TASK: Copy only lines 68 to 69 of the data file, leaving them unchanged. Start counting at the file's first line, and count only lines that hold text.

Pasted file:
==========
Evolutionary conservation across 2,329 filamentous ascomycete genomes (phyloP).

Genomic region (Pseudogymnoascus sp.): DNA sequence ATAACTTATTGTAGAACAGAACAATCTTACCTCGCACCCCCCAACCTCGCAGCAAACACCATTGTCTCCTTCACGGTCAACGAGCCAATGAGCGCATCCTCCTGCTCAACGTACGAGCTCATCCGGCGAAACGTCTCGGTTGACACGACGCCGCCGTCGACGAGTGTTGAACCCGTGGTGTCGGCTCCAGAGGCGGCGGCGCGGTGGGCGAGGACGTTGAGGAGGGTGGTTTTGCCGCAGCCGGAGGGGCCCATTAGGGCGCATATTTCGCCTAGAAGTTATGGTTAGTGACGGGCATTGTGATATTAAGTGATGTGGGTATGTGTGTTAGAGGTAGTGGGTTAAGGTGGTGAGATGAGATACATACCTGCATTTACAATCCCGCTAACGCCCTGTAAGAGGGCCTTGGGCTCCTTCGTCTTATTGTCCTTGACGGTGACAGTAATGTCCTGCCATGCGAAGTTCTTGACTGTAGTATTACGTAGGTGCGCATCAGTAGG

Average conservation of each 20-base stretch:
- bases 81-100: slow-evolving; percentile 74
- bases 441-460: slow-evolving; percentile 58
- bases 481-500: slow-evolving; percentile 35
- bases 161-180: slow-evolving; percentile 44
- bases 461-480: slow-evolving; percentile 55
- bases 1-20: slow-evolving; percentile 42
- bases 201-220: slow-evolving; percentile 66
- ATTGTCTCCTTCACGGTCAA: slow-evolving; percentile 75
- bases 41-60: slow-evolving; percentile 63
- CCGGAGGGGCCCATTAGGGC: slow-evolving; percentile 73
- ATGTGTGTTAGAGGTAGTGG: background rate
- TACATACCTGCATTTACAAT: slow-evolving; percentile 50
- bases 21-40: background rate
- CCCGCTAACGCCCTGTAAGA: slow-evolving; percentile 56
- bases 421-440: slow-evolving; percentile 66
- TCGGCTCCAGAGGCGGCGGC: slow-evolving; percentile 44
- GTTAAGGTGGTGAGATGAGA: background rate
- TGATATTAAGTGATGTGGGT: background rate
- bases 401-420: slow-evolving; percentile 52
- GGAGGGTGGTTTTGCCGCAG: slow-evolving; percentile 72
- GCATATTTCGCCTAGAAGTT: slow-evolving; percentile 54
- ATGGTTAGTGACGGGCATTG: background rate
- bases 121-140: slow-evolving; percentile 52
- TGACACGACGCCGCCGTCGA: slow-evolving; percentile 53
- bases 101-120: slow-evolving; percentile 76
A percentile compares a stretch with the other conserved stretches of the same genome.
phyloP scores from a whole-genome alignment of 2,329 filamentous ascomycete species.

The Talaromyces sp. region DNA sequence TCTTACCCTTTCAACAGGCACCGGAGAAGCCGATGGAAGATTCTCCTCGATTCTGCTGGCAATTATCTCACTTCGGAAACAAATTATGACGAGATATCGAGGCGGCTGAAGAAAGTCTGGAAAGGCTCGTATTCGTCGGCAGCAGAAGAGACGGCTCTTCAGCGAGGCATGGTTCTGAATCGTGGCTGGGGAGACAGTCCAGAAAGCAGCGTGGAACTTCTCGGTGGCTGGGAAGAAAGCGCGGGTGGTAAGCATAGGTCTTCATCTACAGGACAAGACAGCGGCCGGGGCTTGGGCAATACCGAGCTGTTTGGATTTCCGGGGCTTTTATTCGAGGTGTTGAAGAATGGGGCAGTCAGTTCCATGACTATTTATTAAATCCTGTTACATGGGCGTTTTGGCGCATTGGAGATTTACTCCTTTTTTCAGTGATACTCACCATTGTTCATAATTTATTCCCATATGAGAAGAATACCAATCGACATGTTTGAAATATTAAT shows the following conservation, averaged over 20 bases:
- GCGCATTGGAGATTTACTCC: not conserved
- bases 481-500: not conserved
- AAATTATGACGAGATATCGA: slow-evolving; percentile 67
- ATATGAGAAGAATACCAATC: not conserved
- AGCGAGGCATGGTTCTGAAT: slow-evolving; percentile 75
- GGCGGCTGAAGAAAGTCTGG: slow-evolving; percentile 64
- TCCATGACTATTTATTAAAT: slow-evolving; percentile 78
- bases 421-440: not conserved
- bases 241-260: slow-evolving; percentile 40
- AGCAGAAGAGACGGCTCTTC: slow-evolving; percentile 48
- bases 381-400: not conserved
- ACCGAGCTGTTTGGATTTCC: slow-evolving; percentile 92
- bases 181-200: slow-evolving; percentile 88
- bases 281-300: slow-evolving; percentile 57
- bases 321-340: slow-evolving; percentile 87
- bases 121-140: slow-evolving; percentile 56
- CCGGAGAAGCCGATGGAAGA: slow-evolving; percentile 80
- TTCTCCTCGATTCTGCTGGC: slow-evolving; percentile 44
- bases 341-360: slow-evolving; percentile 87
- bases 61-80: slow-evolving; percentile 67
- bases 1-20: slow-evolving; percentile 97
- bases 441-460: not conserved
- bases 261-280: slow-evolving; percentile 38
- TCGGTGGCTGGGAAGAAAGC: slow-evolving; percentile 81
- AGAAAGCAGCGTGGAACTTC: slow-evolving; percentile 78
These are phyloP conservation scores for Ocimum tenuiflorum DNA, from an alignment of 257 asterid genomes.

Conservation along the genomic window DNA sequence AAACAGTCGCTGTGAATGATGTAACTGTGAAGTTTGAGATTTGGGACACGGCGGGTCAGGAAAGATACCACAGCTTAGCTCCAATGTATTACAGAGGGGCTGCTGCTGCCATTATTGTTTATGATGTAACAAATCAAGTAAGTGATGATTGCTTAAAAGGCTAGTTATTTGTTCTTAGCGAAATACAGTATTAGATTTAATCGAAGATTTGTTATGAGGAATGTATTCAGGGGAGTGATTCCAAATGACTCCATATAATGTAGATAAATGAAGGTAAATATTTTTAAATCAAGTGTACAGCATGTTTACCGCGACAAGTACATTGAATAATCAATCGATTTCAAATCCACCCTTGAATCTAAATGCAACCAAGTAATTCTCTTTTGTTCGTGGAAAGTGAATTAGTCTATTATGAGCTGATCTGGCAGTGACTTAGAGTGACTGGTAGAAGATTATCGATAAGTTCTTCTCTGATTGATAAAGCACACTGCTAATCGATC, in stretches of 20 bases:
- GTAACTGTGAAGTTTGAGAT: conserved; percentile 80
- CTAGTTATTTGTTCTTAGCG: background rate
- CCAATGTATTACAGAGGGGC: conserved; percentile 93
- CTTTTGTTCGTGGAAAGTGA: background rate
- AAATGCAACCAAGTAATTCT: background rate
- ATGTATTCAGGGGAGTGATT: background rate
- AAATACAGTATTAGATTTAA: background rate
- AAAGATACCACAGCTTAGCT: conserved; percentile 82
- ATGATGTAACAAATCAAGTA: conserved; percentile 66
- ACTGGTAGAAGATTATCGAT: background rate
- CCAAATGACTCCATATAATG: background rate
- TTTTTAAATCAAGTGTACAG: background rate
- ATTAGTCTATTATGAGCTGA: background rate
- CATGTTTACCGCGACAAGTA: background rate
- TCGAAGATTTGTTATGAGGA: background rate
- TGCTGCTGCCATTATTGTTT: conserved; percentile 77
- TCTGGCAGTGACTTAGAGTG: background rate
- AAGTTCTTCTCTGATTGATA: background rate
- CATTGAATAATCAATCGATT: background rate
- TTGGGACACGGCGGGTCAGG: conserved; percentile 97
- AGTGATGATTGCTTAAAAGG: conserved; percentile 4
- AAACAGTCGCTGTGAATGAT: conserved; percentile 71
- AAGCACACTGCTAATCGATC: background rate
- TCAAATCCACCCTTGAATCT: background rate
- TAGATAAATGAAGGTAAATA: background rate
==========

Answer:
- ACTGGTAGAAGATTATCGAT: background rate
- CCAAATGACTCCATATAATG: background rate